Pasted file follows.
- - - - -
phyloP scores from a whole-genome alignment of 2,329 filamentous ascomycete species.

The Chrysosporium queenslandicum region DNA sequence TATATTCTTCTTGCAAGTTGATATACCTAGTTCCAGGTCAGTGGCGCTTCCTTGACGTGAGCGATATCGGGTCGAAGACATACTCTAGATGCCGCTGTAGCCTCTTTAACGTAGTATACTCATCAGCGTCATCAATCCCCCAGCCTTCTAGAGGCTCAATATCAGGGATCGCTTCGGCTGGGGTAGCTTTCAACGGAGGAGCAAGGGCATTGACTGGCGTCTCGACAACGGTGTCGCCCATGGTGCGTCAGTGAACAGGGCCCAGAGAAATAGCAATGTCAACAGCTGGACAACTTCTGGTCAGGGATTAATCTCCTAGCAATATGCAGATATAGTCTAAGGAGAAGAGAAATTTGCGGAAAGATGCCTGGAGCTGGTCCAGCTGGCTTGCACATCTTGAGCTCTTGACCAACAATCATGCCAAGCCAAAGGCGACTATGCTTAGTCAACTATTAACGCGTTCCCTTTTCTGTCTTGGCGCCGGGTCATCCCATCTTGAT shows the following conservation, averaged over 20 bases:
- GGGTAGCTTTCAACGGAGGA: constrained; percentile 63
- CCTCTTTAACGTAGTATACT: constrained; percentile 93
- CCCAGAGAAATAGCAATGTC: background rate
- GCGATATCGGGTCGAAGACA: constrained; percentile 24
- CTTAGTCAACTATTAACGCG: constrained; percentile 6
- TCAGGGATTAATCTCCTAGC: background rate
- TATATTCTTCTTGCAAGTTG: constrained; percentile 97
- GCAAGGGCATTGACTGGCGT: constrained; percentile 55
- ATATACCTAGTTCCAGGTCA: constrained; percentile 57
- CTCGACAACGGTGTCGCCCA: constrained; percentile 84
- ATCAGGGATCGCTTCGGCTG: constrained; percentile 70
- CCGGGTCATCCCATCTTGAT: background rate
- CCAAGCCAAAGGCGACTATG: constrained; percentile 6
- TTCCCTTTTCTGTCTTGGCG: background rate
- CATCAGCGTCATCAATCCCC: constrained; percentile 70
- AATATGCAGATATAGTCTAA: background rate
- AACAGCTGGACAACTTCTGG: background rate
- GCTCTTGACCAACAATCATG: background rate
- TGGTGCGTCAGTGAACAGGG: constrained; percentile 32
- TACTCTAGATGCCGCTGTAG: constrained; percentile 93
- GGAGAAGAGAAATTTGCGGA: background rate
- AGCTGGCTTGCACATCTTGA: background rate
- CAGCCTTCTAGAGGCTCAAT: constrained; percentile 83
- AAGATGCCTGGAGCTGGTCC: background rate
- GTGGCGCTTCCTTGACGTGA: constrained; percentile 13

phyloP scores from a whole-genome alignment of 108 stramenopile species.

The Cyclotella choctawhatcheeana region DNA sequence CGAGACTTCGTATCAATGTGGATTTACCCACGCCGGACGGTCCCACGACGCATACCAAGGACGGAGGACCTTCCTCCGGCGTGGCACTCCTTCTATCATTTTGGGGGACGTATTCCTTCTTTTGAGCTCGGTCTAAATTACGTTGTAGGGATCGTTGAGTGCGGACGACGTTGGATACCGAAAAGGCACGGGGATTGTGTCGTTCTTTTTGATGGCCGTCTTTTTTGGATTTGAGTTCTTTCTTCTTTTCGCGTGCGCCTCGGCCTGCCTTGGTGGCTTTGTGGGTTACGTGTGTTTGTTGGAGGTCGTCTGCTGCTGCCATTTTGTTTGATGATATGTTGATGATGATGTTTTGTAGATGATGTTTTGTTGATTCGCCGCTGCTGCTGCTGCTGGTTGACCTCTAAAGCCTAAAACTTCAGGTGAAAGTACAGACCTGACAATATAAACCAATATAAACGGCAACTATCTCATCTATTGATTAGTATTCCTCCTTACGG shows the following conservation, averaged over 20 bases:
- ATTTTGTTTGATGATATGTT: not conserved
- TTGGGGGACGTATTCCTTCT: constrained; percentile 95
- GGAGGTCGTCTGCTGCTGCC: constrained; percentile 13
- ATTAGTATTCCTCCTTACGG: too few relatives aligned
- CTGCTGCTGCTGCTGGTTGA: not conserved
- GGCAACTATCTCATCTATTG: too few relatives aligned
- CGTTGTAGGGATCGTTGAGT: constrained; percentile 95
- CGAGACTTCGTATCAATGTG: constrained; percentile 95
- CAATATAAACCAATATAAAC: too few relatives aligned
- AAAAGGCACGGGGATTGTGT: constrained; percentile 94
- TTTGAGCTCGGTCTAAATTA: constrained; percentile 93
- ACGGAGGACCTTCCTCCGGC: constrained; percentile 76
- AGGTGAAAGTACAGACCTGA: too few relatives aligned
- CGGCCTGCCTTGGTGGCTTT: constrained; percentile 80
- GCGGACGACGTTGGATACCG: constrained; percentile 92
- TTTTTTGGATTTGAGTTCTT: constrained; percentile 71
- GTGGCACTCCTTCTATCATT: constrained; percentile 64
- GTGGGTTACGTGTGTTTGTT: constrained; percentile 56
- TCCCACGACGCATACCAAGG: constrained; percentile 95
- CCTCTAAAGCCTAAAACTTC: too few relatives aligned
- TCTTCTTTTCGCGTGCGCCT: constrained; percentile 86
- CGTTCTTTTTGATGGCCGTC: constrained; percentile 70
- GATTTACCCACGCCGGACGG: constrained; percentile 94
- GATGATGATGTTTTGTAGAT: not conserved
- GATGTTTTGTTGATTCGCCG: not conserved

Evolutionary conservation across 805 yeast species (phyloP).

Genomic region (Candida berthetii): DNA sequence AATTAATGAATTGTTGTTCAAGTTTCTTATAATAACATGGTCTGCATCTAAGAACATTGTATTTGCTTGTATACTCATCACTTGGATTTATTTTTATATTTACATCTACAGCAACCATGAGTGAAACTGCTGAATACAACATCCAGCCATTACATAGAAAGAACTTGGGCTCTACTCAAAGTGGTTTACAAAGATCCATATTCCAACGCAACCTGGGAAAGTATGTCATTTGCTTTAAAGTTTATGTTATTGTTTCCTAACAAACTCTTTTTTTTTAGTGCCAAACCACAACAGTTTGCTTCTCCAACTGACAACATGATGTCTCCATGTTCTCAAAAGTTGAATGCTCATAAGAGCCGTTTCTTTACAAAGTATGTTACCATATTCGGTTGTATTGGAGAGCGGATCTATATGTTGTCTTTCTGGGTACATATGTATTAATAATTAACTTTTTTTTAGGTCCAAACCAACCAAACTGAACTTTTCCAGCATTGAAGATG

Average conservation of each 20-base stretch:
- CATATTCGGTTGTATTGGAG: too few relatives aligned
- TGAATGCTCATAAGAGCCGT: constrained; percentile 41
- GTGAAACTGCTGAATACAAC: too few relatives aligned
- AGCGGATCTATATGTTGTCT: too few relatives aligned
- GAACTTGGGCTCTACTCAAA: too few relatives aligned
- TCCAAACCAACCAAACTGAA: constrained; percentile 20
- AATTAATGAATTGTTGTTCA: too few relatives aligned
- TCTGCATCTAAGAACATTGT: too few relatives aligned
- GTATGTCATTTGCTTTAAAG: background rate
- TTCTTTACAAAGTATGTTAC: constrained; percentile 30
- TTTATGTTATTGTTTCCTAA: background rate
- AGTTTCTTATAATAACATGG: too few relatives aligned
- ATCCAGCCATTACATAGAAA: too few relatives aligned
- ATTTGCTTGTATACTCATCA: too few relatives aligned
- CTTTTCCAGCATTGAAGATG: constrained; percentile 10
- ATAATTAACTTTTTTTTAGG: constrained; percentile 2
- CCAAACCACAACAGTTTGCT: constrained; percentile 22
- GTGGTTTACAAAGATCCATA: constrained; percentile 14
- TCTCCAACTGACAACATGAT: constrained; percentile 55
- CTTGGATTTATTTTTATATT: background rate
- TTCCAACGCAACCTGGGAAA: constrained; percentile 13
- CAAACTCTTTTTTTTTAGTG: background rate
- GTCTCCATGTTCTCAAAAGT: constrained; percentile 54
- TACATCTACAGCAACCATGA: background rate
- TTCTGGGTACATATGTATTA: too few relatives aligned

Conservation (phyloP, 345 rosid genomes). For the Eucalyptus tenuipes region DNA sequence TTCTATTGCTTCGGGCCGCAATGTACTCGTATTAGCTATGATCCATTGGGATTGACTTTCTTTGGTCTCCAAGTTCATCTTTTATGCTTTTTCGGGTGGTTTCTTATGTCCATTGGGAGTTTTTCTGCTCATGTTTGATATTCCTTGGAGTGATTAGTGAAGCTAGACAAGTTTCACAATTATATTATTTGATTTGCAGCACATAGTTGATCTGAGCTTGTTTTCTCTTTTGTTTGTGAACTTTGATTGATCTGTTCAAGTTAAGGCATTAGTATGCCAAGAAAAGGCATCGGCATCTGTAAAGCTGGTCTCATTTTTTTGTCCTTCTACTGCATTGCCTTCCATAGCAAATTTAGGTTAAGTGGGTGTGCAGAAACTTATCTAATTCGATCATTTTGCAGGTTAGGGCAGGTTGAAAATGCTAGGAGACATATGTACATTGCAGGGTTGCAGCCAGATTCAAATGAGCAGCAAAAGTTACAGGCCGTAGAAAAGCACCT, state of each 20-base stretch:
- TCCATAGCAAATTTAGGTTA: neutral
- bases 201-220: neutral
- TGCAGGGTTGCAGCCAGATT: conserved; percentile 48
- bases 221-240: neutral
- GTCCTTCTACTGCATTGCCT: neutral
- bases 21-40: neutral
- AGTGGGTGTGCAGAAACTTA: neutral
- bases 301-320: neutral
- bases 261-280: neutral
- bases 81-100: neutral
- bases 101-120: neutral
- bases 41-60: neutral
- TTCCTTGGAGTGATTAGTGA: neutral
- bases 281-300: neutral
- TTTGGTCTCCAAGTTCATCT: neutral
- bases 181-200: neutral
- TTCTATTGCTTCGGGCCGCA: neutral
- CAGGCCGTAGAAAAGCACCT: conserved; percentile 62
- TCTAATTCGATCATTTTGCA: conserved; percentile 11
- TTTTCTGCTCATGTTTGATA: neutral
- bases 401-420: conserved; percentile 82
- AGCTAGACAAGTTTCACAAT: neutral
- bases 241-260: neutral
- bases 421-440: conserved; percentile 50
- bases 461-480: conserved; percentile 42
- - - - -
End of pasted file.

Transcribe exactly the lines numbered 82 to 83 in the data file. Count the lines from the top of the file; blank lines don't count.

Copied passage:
- TTCTGGGTACATATGTATTA: too few relatives aligned

Conservation (phyloP, 345 rosid genomes). For the Eucalyptus tenuipes region DNA sequence TTCTATTGCTTCGGGCCGCAATGTACTCGTATTAGCTATGATCCATTGGGATTGACTTTCTTTGGTCTCCAAGTTCATCTTTTATGCTTTTTCGGGTGGTTTCTTATGTCCATTGGGAGTTTTTCTGCTCATGTTTGATATTCCTTGGAGTGATTAGTGAAGCTAGACAAGTTTCACAATTATATTATTTGATTTGCAGCACATAGTTGATCTGAGCTTGTTTTCTCTTTTGTTTGTGAACTTTGATTGATCTGTTCAAGTTAAGGCATTAGTATGCCAAGAAAAGGCATCGGCATCTGTAAAGCTGGTCTCATTTTTTTGTCCTTCTACTGCATTGCCTTCCATAGCAAATTTAGGTTAAGTGGGTGTGCAGAAACTTATCTAATTCGATCATTTTGCAGGTTAGGGCAGGTTGAAAATGCTAGGAGACATATGTACATTGCAGGGTTGCAGCCAGATTCAAATGAGCAGCAAAAGTTACAGGCCGTAGAAAAGCACCT, state of each 20-base stretch: